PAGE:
Tue 15 Nov 2022

How can employers help with the cost of living crisis?

Rising energy costs, not helped by the war in Ukraine, is driving inflation to a 40-year high.

The current economic environment is having an impact on the lives of employees up and down the country.  Food, fuel and utility costs mean employees' wages are being stretched in some cases to breaking point.  Many employers want to help and can do so despite the challenging economic circumstances their businesses are having to negotiate.


Having come through the past two years and seen the huge increase in home working, employers may be able to assist employees by continuing to offer that flexibility.  What is more expensive: working from home versus working from the office will vary from individual to individual - some may have an expensive or long commute, others may face increases they can't shoulder in electricity and heating bills if they home work - so giving staff the option to work from whichever location is more financially beneficial to them is one potentially straight forward way of helping employees save money. 

For employers who are keen to maintain home working into the future, and who have consequently reduced their own costs in terms of office space etc, consider sharing that cost saving with your staff; think about offering a home working allowance to help staff meet increases in the utility bills they face from home working. 

Financial benefits

In this time of the so called "quiet resignation" some employers may be able to do the obvious and review salaries to ensure they remain fit for purpose and competitive.  Alongside this, employers may want to review other relevant policies such as those covering maternity or other family friendly pay or sick pay.  It is usually those who, for reasons beyond their own control, are unable to work that are most vulnerable to economic upheaval. 

Particularly this winter, if affordable, employers can also look at one off payments aimed at those who are most affected by the cost of living crisis.  A one off payment may have a greater impact than tweaking an overall package,  particularly for lower earners.

Many businesses may simply not be able to increase rates of pay, but that doesn't mean they can't take other steps to assist their employees financially.  The cost of facilitating discounts for employees to businesses local to their workplace, or vouchers from larger retailers can be quite low to employers at source - who are buying in bulk - but can make a big difference to a worker in practice.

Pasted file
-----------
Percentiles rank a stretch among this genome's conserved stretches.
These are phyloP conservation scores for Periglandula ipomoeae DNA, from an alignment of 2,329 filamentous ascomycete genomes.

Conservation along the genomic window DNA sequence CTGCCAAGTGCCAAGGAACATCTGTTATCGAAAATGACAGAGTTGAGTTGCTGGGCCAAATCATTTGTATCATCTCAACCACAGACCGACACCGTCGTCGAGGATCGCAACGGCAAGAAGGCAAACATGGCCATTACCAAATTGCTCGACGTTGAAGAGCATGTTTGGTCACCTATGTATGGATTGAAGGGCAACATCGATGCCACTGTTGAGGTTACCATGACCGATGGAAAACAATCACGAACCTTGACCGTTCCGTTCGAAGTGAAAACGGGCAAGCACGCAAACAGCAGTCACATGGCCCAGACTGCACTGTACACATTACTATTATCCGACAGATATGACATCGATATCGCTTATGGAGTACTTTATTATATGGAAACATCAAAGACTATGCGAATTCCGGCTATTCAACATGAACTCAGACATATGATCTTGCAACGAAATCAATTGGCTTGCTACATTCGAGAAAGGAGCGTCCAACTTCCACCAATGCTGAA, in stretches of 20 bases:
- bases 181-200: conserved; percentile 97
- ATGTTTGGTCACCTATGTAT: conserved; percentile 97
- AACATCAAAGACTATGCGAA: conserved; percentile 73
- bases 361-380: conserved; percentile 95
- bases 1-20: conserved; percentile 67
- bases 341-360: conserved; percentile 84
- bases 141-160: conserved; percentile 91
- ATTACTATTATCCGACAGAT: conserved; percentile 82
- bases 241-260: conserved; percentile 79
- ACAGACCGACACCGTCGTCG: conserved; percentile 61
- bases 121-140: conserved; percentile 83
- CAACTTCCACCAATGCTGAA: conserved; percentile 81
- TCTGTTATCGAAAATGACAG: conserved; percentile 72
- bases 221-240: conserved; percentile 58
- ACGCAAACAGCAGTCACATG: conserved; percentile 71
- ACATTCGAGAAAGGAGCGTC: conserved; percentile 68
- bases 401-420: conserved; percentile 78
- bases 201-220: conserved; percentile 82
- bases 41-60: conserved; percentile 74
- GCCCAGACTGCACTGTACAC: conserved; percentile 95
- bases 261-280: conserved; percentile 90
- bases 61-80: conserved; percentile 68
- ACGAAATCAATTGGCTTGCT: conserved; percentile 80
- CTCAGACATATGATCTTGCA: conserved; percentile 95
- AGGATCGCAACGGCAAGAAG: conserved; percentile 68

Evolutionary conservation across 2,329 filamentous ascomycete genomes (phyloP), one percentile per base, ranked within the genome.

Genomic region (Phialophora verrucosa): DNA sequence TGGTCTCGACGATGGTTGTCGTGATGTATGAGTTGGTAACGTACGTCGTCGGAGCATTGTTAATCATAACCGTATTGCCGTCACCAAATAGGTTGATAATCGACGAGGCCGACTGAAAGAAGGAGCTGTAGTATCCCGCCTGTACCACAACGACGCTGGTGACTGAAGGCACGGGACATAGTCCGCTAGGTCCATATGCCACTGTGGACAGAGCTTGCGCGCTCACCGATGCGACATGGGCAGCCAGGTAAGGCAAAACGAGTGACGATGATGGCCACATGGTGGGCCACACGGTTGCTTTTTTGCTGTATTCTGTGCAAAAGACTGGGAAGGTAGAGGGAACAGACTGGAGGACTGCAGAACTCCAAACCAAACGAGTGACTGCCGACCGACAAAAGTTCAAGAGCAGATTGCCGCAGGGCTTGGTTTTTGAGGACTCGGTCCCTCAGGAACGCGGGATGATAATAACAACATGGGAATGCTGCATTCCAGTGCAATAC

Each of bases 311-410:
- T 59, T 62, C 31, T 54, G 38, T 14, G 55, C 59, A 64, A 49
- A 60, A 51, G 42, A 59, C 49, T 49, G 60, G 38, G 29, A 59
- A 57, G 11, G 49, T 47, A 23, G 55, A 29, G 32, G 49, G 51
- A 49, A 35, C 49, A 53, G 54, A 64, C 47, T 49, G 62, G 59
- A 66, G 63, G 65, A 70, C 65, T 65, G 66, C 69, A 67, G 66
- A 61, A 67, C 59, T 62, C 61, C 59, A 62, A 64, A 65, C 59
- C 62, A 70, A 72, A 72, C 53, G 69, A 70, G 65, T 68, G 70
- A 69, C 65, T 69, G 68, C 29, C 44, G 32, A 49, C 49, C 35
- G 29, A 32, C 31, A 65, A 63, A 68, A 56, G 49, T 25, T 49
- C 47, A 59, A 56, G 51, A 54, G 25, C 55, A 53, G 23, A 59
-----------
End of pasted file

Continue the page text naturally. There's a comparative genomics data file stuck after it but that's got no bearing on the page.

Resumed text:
Using the same principle, employers may be able to look at providing a lunch for staff once a week, or possibly fruit baskets or snacks. Period poverty is also something that employers can help alleviate by providing the necessary products free of charge to female staff.  These measures have the dual purpose of encouraging workers back into the office, if that is the employer's preferred option, as well as saving employees money. 

Providing free financial advice can make employees aware of benefits that they may have assumed they were not eligible for.  Child benefit is available to middle income earners and the vast majority of people can claim tax-free childcare.  This could be done via something like a lunch and learn session so provision of it need not be a significant or ongoing cost to the employer.

In some circumstances, and subject to ensuring employees take their full statutory minimum holiday entitlement, employers may be able to offer staff the option to sell any unused extra holiday that they had previously purchased. 

Other ways of helping

Providing support is not just about the financial support employers give employees.  It is also about recognising what a difficult time this is for people, so employers should consider offering and promoting any employee assistance programmes, access to counselling or any other initiatives to staff which support their physical and mental wellbeing.

A one size fits all approach is unlikely to be as successful as something that is designed for the particular business and specific workforce's needs.  Thinking creatively about what can be done and consulting with staff  to identify what is needed should help to provide as great a benefit as possible.   It's also necessary to be mindful that some changes may disproportionately adversely impact on employees who work part-time or have caring responsibilities so always be mindful of any unintended consequences any changes bring.

Most of all, listen, your staff are best placed to tell you what they need; be a source of support during this difficult time and be rewarded with, hopefully, improved staff satisfaction and reduced turnover.

To hear Hayley's top 10 ways that employers can support their employees during the cost of living crisis listen to our podcast - Employee Wellbeing - How can employers help with the cost of living crisis?

If you'd like to speak with us, please contact a member of the Employment team.

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